The 2012 Occupational Employment Statistics data released by the U.S. Bureau of Labor Statistics gives a detailed picture of just how much wage rates vary across the country for workers at the 10th percentile of the wage distribution. (The 10th percentile worker earns more than 10 percent of workers but less than 90 percent of workers.)
The chart below shows the hourly wage at the 10th percentile of the wage distribution for the 20 largest American metropolitan areas by total employment. These cities are ranked by their wage rate at the 10th percentile, with the locally applicable minimum wage indicated by the dark blue overlay.
The above figure suggests (but, of course, does not prove) a solid correlation between the local minimum wage and the wage rate at the 10th percentile. What is interesting in the above data is that the 10th percentile wage figure for all of the above cities consistently exceeds the local minimum wage by $1 or more (the only metros where this does not hold are Chicago-Joliet-Naperville and Riverside-San Bernadino-Ontario, which are 80 cents and 85 cents ahead of their local minimum, respectively). We do not find a clustering of the wage distribution at or slightly above the local minimum wage even in metro areas with relatively high minimum wage levels, such as the D.C. and Seattle metro areas. This finding gives anecdotal support for the hypothesis that the minimum wage exerts some degree of upward pressure on local wages, instead of merely serving as a hard floor on the price of labor.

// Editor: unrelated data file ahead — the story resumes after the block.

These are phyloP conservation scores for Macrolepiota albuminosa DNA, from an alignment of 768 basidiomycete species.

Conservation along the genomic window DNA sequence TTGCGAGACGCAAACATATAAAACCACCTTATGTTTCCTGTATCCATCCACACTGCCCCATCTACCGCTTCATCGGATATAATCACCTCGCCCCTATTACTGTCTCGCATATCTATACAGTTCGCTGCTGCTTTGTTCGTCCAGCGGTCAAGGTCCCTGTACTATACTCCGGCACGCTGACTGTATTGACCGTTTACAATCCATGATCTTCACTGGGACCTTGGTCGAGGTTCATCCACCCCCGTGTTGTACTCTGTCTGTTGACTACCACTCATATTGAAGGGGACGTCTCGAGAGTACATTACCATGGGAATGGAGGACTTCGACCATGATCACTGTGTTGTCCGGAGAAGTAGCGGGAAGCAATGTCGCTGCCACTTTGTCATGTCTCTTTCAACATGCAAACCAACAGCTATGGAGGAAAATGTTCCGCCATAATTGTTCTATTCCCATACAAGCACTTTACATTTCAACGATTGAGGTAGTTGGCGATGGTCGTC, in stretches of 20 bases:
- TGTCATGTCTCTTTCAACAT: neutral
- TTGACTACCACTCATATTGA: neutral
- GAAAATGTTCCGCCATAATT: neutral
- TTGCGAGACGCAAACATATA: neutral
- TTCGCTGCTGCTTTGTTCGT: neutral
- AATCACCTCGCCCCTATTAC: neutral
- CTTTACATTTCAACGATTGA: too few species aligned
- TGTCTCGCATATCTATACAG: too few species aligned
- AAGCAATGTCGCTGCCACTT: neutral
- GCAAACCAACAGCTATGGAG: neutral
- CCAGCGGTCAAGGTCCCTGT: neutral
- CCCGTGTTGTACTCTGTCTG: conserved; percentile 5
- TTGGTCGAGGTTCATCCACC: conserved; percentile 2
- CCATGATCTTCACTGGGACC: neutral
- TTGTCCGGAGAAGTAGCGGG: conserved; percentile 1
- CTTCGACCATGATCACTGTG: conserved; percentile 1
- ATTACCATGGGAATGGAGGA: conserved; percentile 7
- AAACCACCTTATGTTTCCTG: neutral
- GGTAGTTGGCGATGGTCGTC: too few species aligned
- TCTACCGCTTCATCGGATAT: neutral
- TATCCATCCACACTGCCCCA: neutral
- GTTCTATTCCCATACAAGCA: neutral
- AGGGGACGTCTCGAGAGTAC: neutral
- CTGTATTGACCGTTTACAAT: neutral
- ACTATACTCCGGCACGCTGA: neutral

Expanding the scope of the analysis to all metro areas in the U.S., the next chart shows the 20 American metropolitan areas with the highest wage rate at the 10th percentile level.
*The city of San Francisco had a minimum wage of $10.24 in 2012, higher than California’s statewide minimum.
†The city of Santa Fe also has a city-specific minimum wage, which was $9.85 prior to March 1, 2012, after which the minimum wage rose to $10.29 an hour — the figure of $10.04 used here is a weighted average of these numbers over the OES sampling period. The anomalous result above, where the minimum wage exceeds the 10th percentile wage, is most likely the product of a combination of exemptions, noncompliance, and challenges inherent in the sampling methods used in the OES survey.